Despite her almost admirable amount of genuine care for her newborn daughter, Serena Benson could not manage to keep her eyes open for another minute. It had already been hours since she had given birth. She had not received an update on her daughter. That was supposed to be a bad thing, but honestly the only thing she cared about was getting a decent night's sleep.
She had been transferred out of the delivery room. Unfortunately for her, the only open rooms were semi-private. Arrangements were being made to switch her to a private room, but the process was slow.
The door to her room opened, and the nurse from the delivery room entered. She was alone.
"What's going on?" Serena pleaded. "Will someone let me know something about my daughter?" In retrospect, she maybe did not need all those glasses of wine. While she still did not fully believe all the studies about how alcohol is bad for babies, she definitely was starting to.
"You can see her," Nurse Warner stated as she pulled a wheelchair over towards the bed. As Serena crawled into it, Nurse Warner continued. "I'm going to warn you, it's not exactly a mother's dream of seeing their child. That being said, for a baby of your daughter's condition, she's doing pretty well."
Serena had finished her journey into their private room. She caught sight of the baby in the room next to the bed. That couldn't be her daughter, could it? This baby was tiny. She had gone through the delivery. The baby she gave birth to caused her a great deal of pain. How could something that small cause so much pain? Plus, the child almost looked dead. She was hooked up to tiny oxygen tubes just to help her breathe. "That's not my baby," Serena declared.
Nurse Warner shook her head sadly. "She is, Serena." She then gently pat the other woman's back as she eased Serena into the bed. She could not help but be sympathetic. Alcoholism was a recognized disease. She would certainly feel horrified if her own daughter was born like this. "But the doctors here are good at what they do. Cardigan might be a pompous ass, but he's a pompous ass who saves babies' lives."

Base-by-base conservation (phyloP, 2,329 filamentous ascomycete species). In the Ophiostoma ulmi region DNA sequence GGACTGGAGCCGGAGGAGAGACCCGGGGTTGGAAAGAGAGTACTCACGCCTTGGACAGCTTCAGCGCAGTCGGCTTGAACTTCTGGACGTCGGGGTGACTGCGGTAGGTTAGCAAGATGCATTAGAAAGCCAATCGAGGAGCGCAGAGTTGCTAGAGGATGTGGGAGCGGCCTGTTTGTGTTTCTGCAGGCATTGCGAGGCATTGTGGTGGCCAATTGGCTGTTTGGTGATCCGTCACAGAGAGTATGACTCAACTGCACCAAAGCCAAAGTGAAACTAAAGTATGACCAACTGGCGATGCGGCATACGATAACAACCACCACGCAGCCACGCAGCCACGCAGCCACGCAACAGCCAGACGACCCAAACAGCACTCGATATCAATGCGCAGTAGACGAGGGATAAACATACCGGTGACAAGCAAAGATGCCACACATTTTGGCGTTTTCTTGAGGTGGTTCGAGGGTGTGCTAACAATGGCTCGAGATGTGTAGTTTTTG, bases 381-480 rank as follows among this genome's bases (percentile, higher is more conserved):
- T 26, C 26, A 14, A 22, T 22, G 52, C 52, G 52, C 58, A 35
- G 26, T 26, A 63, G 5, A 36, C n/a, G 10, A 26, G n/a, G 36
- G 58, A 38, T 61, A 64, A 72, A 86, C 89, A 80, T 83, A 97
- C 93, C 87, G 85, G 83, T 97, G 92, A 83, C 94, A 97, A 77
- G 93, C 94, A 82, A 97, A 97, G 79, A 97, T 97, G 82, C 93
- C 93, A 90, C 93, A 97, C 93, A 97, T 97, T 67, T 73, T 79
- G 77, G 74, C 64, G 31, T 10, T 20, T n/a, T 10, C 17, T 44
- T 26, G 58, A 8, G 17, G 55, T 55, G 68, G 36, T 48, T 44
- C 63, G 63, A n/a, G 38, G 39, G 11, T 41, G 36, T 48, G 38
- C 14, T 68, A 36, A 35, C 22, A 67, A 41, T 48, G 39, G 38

"So she'll live?" Serena asked.
Nurse Warner sighed heavily. "I think so. We're a little concerned about her low birth weight. She was only a little over five pounds, despite being full term. Her lungs were slightly undeveloped, so we hooked her up to the oxygen to be on the safe side. It won't hurt her." She exhaled slowly. Now was the time to turn serious. The child might be fine for now, but if Serena's alcoholism kept up, Nurse Warner could not guarantee how long she would live. "Serena, your daughter survived by the grace of God. If you don't shape up—"
"I will!" Serena insisted. "I'll do anything for her. She is my daughter."
"Good," Nurse Warner stated. "Anything else I can help you with? I'd be happy to answer any questions you might have, but I figured you'd want to be alone."
Serena looked up at the nurse. "I appreciate that," she said. "Just one thing." Her mind was made up. This was a nice woman who had helped save her daughter. Serena did not have any special family member or other name picked out. "What's your name?"
Nurse Warner flashed Serena a warm smile. "Olivia."